The Environmental Priorities Coalition, which includes environmental groups such as the Washington Environmental Council and the Sierra Club, and faith groups such as Faith Action Network, met recently to set priorities. The following is a list of top priorities as described by the Sierra Club:
Hearings: Jan 19, 2022, Scheduled for public hearing in the House Committee on Rural Development, Agriculture & Natural Resources at 10:00 AM (Subject to change).
Fighting Sprawl to Protect Climate (HB 1099 and SB 5042) — Futurewise-led Washington Can’t Wait campaign to pass two bills that will revise the Growth Management Act to better plan for climate and close development loopholes that exacerbate urban sprawl.
Clean Buildings (HB 1767 / SB 5666)— Buildings are WA’s fastest growing source of climate pollution. Action is planned to expand the availability of incentives for utility customers to switch from fossil fuels to clean electric appliances.
Hearings: Jan 14, 2022; House Committee on Environment & Energy; hearing notes here.
Energy for All (HB 1490)– Clean energy is a human right, and nobody should have their heat turned off for failure to pay a bill. This campaign is led by powerful frontline organizational partners Front and Centered and Puget Sound Sage.
Climate-Focused Transportation Investments (“Transportation Package” may be several bills)– Transportation in WA’s largest source of climate pollution; investments are necessary to end the status quo by stopping needless highway expansion and instead funding transit, electrification, walking, and biking.
At the January 2022 JUUstice Washington summit, we discussed two additional issues that may be priorities:
Energy Efficiency for New and Existing Buildings (HB 1770 1774) — require construction of increasingly low-emission energy efficient homes and buildings and achieve construction of zero fossil-fuel greenhouse gas emission homes and buildings by 2030.
Housing Equity and Proximity to Transit (HB 1782)– create additional middle housing near transit and in areas traditionally dedicated to single-family detached housing.
Hearings: January 18 2022, House Local Government Committee
You can TAKE ACTION on any or all of these bills by clicking on the bill number, which takes you to the Legislative Web Page for the bill, and click on the button labeled “Comment on this Bill.” That will take you to a page where you fill in your address, find your reps and senator, and indicate support by clicking on the “support” button and adding a short comment, such as “Please support this bill.”
On December 19, 2021, Senator Joe Manchin of West Virginia announced that he would not support the Build Back Better bill (BBBB), which contained a number of climate actions as well as social programs. The Biden Administration has worked with Senator Manchin and other legislators on compromises to make it possible to pass BBBB to no avail. As one of the Board Members of the UU Ministry for Earth, Doris Manchin, stated, "Joe Manchin announced that he will not support Build Back Better. Which only means that STRENGTHEN LOCAL CLIMATE COMMITMENTS (the work of cities and states and industry / sectors)" is even more important. If you are not already involved, please sign up here.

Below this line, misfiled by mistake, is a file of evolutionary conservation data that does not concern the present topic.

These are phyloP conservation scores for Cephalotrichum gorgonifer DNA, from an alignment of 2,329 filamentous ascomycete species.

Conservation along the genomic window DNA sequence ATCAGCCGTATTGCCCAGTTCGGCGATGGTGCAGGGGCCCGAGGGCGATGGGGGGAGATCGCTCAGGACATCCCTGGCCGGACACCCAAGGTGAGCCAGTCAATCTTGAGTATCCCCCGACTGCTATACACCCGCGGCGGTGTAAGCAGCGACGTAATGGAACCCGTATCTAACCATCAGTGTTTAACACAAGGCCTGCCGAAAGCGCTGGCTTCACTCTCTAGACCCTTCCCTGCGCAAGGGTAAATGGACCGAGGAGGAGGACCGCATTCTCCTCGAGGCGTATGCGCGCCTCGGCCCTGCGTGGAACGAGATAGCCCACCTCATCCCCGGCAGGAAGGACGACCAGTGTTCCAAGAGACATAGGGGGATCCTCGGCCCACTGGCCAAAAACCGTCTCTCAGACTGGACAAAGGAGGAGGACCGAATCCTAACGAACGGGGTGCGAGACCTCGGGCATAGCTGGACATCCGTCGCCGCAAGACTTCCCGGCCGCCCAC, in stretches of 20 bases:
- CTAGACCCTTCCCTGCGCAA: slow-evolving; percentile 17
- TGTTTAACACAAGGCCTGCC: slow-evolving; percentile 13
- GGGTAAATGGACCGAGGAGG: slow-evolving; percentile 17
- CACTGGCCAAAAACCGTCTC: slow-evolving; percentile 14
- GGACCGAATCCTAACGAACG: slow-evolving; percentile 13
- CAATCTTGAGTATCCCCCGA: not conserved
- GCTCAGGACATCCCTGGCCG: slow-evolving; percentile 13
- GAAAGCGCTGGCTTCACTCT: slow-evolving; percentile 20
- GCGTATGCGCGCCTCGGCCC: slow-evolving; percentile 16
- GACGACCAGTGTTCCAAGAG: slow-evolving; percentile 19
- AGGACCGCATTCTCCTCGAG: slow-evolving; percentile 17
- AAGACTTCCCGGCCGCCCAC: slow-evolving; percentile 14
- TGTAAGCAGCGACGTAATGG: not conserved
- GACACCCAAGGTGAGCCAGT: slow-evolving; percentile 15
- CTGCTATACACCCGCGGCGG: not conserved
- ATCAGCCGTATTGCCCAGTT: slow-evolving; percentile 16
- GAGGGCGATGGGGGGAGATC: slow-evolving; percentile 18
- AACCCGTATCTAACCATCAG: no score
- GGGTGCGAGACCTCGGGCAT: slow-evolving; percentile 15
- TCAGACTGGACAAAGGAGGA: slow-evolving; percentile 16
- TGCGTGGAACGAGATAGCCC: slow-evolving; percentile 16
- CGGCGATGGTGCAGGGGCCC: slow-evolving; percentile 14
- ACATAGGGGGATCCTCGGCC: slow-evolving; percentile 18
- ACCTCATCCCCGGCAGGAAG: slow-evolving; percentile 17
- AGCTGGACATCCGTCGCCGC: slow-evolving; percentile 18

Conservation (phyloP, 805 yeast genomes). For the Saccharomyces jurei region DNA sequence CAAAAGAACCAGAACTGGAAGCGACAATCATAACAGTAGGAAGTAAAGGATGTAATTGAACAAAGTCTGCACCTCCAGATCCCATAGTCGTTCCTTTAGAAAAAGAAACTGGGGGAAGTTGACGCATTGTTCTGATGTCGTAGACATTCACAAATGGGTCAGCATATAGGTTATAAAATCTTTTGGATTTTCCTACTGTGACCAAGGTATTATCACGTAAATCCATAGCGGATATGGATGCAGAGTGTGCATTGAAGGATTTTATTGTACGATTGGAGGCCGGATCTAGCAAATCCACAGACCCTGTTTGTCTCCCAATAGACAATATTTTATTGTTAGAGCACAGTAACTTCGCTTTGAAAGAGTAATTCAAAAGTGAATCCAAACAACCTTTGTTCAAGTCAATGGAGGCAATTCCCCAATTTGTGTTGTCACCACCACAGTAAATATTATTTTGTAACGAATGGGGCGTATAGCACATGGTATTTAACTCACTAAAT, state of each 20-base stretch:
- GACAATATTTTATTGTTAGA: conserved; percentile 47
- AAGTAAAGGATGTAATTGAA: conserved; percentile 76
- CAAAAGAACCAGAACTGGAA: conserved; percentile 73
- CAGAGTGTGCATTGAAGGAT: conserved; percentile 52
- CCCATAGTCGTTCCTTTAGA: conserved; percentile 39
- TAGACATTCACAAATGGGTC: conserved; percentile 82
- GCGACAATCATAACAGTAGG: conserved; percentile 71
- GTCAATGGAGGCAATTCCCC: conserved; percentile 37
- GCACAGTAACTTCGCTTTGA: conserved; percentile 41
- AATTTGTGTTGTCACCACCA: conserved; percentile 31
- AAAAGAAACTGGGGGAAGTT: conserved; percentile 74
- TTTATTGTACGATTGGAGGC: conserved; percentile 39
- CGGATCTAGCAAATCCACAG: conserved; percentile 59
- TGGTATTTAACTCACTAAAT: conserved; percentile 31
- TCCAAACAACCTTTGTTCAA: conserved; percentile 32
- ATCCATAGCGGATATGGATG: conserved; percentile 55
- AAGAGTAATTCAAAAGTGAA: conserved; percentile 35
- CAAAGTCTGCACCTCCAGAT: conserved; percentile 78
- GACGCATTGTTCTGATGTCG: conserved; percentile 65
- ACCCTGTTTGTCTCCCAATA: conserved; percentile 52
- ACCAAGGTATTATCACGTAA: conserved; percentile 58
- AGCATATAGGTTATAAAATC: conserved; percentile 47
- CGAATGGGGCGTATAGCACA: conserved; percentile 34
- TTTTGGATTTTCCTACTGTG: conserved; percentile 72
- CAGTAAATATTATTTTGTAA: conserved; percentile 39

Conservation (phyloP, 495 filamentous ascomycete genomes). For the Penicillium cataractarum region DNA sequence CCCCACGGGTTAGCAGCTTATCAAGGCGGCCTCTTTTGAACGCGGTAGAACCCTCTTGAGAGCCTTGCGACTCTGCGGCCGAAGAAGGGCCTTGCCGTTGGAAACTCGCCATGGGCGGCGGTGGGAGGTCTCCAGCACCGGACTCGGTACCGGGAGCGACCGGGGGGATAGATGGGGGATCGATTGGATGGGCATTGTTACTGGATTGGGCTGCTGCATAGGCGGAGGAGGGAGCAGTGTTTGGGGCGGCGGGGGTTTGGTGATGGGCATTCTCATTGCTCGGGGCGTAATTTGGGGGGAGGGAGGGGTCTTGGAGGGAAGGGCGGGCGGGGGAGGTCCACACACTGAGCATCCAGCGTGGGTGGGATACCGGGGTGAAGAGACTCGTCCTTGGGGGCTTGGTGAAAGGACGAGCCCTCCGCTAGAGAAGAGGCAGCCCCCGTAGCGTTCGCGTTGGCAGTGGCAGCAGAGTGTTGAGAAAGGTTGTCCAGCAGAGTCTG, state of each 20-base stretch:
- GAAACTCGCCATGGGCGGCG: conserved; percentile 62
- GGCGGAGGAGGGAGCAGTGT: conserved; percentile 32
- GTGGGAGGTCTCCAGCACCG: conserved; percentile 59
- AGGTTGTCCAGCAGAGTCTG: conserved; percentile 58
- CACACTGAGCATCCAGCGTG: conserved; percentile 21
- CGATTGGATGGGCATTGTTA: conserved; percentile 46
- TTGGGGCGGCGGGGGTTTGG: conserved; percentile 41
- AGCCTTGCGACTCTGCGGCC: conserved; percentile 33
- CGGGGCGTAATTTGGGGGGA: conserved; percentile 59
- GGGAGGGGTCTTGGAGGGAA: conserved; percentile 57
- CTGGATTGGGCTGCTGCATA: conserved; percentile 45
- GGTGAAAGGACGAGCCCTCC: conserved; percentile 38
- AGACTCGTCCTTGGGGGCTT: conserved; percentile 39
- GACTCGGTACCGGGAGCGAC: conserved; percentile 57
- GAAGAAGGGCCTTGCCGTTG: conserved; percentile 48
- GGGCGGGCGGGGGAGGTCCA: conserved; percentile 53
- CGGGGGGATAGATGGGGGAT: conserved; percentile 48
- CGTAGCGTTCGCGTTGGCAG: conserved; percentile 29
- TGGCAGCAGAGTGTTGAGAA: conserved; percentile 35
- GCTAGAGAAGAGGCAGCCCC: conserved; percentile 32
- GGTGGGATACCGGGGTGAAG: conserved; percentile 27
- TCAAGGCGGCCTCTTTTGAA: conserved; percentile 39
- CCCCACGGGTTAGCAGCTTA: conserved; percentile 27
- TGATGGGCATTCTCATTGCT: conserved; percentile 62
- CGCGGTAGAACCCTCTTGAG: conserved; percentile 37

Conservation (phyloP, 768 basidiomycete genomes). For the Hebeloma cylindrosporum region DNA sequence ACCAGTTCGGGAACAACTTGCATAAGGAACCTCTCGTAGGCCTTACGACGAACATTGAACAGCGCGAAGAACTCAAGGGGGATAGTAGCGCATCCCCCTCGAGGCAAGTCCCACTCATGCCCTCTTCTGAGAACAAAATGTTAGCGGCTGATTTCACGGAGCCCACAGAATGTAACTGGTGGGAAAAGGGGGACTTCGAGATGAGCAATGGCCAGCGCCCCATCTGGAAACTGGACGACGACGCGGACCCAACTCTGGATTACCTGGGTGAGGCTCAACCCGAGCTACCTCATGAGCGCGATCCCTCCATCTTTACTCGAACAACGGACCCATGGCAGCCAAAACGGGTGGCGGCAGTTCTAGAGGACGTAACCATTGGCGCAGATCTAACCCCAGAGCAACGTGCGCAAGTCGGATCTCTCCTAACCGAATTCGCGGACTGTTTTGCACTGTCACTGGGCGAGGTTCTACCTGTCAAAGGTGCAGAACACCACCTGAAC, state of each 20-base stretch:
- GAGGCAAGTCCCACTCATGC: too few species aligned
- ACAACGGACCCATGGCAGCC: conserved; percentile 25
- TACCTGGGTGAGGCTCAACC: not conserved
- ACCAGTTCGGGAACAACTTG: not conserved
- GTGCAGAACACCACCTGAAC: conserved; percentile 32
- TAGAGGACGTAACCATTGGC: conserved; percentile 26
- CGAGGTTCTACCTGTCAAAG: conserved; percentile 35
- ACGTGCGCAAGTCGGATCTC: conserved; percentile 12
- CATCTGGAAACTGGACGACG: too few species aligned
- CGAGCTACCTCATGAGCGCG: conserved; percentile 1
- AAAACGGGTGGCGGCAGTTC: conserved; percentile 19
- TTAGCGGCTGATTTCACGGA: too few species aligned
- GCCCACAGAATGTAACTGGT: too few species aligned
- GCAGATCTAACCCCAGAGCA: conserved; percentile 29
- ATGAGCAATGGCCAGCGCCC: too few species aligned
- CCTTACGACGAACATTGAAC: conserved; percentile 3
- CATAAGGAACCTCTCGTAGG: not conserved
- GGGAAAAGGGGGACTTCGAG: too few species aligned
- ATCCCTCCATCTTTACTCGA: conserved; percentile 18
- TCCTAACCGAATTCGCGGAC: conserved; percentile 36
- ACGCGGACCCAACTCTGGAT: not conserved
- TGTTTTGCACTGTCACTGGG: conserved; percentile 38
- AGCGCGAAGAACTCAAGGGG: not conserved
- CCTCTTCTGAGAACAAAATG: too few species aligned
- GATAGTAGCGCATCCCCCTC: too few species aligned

The 27th annual Conference of Parties (COP27) of the UN Framework Convention on Climate Change (UNFCCC) took place in Sharm El Sheik, Egypt on November 6 – 18, 2022. The agenda and numerous other documents for the COP are available here. The main issues of COP27 were (1) member parties’ emissions reductions and (2) loss and damage. A summary of the COP by Earth Negotiations Bulletin with some of the significant decisions highlighted is here. "Loss and damage" involves the costs to member parties such as Pakistan of climate events (e.g., flooding) that are triggered by the rise of emissions from other member parties such as the U.S. and Europe. Many small island states, such as Tonga and Tuvalu, are also pushing this issue because of sea level rise. Some European countries (e.g., France and Germany), the US and the EU have pledged to fund reparations for loss and damage. There will be pressure on the US to increase funding for reparations and this could become an issue in Congress, as described here. With Republican control of the House, it will require considerable pressure to get the funding. But before January, 2023, Democrats will retain control during a lame duck session and it may be possible to get Congress to support, for example, funding the US Fair Share of the Green Climate Fund (GCF). US funding on reparations will not come up in the immediate future because the loss and damage fund is not established - that will be left to a 24-member committee to report to COP28 in Dubai. The 2015 Paris Agreement set up a methodology for member parties to declare their annual emissions and announce new (lower) targets for future years. These “nationally determined contributions” (NDCs) are reviewed every five years; they were reviewed in Glasgow in 2021 (the 2020 COP was cancelled due to the pandemic). Many, including the US, EU and China announced new targets for 2030; the US NDC for 2030 is 52% below 2005 levels and many other parties also pledged a 50%+ reduction. This is in line with the findings of the Intergovernmental Panel on Climate Change (IPCC) that keeping temperature rises below 2C will require halving emissions by 2030. COP27 was an opportunity to determine if parties are keeping to their commitments and are on track to lower emissions this fast. A number of parties complained at the COP that the world is not on track and urged more action. The EU in particular urged that all parties including developing countries increase ambition and hinted that financing, e.g. for loss and damage, might be contingent on all parties stepping up reductions. Only if the vast majority of parties commit to at least 50% reductions by 2030 can the breach of temperature limits be avoided. One issue that continually arises at the COPs is fossil fuel production. In Glasgow, COP26 introduced the text "phase down of unabated coal power and phase out inefficient fossil fuel subsidies" after fierce debate about what that means. Many parties wanted text to read "phase out" of all fossil fuels but Saudi Arabia and other parties vetoed that. The term "unabated" was used to allow parties to claim that they were offsetting coal production with carbon capture and storage. The term “inefficient” was added to allow parties to claim that they were using sound financial means of funding fossil fuel production. These terms are in the COP27 decision but are likely to be contentious is future COPs. NOTES